Trashing the Ash

Help students quit smoking.

Today's young people are more aware of the health risks of smoking than any other previous generation, yet 6.4 million of them are expected to die from smoking-related diseases, according to Centers for Disease Control and Prevention. Research shows that nearly all first-time tobacco use occurs before high school graduation, which suggests that, if young people can get past this stage in their lives and remain tobacco-free, they are likely to never start smoking.

Young dance students are particularly susceptible to the appeals of smoking. Many dancers smoke in the mistaken belief that it will keep their weight down. Some believe their nicotine fix helps calm pre-performance nerves, and then there is the "cool" aspect of smoking to contend with. "Smoking has been a part of the dance world for such a long time," says Professor Karen Clippinger from California State University's Dance Department. “The desire to emulate successful dancers who smoke and be part of the ‘in group’ is a contributing factor.” How then can dance educators help to steer their students away from experimenting with smoking?

• Recognize students who smoke by looking for those with a long-term cough or a constant need to clear their throat, or those who get tired most quickly in class. Let them know that you’re on to them. Geoffrey Doig-Marx, associate professor of dance at Montclair State University stands behind smokers in warm-up and mentions that he can smell it. “I would never draw attention to them or ridicule them,” he says. “Open and honest conversation is best. If you are ever concerned about a student smoking, always pull them aside to talk to them.”

• Encourage students to think long term. The unhealthy “satisfaction” that accompanies a cigarette lasts only minutes, while the real damage being done to their body will hit them much later in life. “Smoking is more than a bad habit. It’s a chronic addiction,” says Michael C. Fiore, MD, founder of the University of Wisconsin Center for Tobacco Research and Intervention. “For most people, it takes more than just willpower to quit.” Suggest that students try nicotine replacement therapies such as gum, lozenges or patches. Other helpful resources include counseling, hypnotherapy and meditation.

• Make it tough for smokers to get their fix during class breaks by designating a large area around your studio that has a smoke-free policy. Students will have to go further to light up between breaks. It may not stop them from smoking, but it will help decrease it. It will also reduce the opportunity for smokers to influence other students to dabble with cigarettes.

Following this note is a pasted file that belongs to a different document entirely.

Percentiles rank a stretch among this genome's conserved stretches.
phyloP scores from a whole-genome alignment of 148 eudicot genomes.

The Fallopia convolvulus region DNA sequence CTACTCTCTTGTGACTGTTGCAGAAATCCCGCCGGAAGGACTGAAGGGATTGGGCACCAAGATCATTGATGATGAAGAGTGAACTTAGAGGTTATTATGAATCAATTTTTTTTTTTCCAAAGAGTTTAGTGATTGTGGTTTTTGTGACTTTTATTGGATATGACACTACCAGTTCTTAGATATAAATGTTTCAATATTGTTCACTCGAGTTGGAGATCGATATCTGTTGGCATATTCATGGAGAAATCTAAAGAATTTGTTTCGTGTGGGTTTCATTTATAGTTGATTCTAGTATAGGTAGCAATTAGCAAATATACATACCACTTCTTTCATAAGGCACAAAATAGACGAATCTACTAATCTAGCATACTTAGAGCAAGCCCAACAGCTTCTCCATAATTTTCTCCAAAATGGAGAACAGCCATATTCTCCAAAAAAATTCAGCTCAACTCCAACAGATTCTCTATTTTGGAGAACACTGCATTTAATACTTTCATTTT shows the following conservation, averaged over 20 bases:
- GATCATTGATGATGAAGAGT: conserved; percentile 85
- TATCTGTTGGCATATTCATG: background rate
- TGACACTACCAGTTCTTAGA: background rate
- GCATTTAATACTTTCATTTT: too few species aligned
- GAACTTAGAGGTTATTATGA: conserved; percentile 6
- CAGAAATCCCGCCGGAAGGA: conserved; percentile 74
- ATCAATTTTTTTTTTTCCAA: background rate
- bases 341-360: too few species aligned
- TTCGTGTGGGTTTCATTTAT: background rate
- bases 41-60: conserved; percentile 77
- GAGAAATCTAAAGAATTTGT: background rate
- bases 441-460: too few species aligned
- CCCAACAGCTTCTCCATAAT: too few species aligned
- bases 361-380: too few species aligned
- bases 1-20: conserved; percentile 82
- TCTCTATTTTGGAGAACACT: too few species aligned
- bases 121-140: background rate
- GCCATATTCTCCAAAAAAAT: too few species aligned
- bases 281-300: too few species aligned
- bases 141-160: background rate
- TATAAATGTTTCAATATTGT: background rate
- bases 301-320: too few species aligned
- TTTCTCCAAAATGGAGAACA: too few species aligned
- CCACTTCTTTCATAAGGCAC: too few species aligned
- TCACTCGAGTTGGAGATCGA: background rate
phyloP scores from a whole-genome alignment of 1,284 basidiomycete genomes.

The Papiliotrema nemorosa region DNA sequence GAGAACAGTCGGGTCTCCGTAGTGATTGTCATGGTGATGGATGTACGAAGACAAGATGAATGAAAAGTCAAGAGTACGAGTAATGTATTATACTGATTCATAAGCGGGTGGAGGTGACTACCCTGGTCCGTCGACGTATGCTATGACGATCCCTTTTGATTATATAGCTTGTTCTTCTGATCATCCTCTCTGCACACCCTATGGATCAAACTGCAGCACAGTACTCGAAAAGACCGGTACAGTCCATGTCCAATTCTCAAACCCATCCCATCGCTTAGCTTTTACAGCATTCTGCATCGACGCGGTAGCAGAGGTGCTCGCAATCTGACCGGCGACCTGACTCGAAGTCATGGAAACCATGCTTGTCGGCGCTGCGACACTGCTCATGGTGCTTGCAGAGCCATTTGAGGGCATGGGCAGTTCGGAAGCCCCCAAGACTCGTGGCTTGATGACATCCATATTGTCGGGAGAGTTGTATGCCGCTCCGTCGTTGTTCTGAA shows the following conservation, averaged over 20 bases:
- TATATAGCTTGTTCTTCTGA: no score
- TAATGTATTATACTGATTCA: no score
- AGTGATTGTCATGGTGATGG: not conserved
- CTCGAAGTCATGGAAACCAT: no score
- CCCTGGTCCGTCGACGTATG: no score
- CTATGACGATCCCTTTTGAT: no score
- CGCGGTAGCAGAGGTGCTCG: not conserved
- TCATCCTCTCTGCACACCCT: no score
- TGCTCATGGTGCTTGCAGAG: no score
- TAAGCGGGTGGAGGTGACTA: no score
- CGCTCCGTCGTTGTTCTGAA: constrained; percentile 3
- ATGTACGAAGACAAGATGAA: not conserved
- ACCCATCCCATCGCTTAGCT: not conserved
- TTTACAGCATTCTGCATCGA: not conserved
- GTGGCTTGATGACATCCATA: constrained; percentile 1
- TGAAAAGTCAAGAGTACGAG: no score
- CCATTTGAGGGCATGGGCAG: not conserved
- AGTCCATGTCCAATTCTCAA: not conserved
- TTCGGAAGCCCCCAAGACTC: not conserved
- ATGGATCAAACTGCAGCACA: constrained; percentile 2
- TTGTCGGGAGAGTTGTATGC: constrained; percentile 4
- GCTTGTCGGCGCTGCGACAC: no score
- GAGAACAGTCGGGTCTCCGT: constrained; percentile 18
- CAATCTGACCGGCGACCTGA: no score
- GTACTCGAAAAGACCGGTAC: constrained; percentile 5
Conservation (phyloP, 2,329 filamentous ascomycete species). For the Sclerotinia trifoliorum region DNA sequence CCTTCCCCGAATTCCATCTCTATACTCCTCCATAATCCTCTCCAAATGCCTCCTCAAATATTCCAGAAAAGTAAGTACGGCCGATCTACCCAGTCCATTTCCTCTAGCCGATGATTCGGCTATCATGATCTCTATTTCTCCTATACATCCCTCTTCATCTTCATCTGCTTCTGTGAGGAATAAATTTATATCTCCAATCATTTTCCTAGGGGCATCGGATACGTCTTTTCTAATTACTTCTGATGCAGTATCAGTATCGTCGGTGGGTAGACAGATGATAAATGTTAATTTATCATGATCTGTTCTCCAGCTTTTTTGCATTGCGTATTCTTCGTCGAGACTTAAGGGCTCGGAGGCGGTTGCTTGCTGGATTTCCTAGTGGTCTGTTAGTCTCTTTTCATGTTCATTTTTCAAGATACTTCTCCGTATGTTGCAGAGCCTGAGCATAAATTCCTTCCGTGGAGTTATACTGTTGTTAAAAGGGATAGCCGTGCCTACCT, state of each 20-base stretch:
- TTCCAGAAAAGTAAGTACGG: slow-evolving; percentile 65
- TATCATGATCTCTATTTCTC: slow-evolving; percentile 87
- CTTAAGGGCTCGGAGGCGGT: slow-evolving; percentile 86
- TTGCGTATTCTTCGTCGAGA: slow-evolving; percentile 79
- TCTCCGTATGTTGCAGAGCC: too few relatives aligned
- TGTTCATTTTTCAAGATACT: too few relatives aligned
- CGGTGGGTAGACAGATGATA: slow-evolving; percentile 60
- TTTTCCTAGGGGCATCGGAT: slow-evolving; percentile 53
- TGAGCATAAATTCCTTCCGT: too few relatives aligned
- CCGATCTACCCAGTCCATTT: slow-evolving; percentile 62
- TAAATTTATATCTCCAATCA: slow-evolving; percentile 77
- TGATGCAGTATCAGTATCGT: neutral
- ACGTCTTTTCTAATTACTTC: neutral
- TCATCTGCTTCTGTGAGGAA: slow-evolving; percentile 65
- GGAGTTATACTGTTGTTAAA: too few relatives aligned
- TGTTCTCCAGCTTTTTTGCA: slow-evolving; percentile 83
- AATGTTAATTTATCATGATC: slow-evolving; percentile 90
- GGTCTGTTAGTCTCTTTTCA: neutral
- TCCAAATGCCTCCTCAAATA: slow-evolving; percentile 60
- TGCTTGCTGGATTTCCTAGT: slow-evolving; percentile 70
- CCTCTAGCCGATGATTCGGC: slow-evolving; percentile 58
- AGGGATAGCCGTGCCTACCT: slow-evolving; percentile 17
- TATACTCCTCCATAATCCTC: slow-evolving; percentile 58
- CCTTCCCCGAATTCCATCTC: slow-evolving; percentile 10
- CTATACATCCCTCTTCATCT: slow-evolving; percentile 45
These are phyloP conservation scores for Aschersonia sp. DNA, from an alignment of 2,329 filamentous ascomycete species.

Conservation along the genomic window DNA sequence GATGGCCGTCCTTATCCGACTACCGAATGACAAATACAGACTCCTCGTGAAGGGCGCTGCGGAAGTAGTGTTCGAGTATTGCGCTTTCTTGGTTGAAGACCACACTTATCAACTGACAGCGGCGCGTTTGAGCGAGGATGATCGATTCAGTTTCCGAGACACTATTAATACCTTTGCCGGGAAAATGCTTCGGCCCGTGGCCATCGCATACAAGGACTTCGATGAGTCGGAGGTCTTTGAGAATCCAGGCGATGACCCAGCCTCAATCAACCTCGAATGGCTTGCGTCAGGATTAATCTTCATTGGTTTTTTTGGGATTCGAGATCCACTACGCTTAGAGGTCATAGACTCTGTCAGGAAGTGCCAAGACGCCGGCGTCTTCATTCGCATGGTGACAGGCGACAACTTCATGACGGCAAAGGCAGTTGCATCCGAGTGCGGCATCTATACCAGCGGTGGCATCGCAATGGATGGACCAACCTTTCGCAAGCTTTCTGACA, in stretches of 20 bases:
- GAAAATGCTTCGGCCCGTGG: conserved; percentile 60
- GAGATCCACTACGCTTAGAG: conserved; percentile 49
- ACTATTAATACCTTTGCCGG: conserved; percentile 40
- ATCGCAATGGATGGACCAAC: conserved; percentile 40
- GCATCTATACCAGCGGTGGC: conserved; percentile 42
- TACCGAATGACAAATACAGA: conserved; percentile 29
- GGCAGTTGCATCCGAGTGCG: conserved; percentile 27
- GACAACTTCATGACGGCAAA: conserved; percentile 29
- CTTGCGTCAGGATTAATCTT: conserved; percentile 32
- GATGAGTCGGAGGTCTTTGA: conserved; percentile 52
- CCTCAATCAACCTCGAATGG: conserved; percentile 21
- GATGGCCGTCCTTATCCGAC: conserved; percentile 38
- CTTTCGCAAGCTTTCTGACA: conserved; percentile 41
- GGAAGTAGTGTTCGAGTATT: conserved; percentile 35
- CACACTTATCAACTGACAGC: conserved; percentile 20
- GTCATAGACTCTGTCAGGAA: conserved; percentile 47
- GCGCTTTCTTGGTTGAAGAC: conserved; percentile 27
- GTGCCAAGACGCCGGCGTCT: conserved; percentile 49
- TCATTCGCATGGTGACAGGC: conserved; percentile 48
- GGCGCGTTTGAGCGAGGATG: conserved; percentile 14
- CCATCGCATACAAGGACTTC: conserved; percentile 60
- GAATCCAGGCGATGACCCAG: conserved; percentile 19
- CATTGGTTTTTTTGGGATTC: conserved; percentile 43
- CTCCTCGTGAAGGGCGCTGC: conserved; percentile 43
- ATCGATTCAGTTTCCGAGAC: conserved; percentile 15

• Remember that you are a role model for your students and so, if you smoke, it’s essential that you disguise this from them. Better yet, try leading by example and quit smoking yourself. You can use your own experiences of quitting, even if you fail a few times first, to help your students succeed.

Rachel Holland is a freelance dance writer.

News
Clockwise from top left: Courtesy Ford Foundation; Christian Peacock; Nathan James, Courtesy Gibson; David Gonsier, courtesy Marshall; Bill Zemanek, courtesy King; Josefina Santos, courtesy Brown; Jayme Thornton; Ian Douglas, courtesy American Realness

Since 1954, the Dance Magazine Awards have celebrated the living legends of our field—from Martha Graham to Misty Copeland to Alvin Ailey to Gene Kelly.

This year is no different. But for the first time ever, the Dance Magazine Awards will be presented virtually—which is good news for aspiring dancers (and their teachers!) everywhere. (Plus, there's a special student rate of $25.)

The Dance Magazine Awards aren't just a celebration of the people who shape the dance field—they're a unique educational opportunity and a chance for dancers to see their idols up close.

Keep reading... Show less
Leap! Executive Director Drew Vamosi (Courtesy Leap!)

Since its inaugural season in 2012, Leap! National Dance Competition has been all about the little things.

"I wanted to have a 'boutique' competition. One where we went out to only one city every weekend, so I could be there myself, and we could really get to know the teachers and watch their kids progress from year to year," says Leap! executive director Drew Vamosi. According to Vamosi, thoughtful details make all the difference, especially during a global pandemic that's thrown many dancers' typical comp-season schedules for a loop. That's why Leap! prides itself on features like its professional-quality set design, as well as its one-of-a-kind leaping competition, where dancers can show off their best tricks for special cash and merchandise prizes.

Keep reading... Show less
Health & Body
Getty Images

The term "body shaming" might bring up memories of that instructor from your own training who made critical remarks about—or even poked and prodded—dancers' bodies.

Thankfully, we're (mostly) past the days when authority figures felt free to openly mock a dancer's appearance. But body shaming remains a toxic presence in the studio, says Dr. Nadine Kaslow, psychologist for Atlanta Ballet: "It's just more hidden and more subtle." Here's how to make sure your teaching isn't part of the problem.

Keep reading... Show less

Get Dance Business Weekly in your inbox

Sign Up Used in accordance with our Privacy Policy.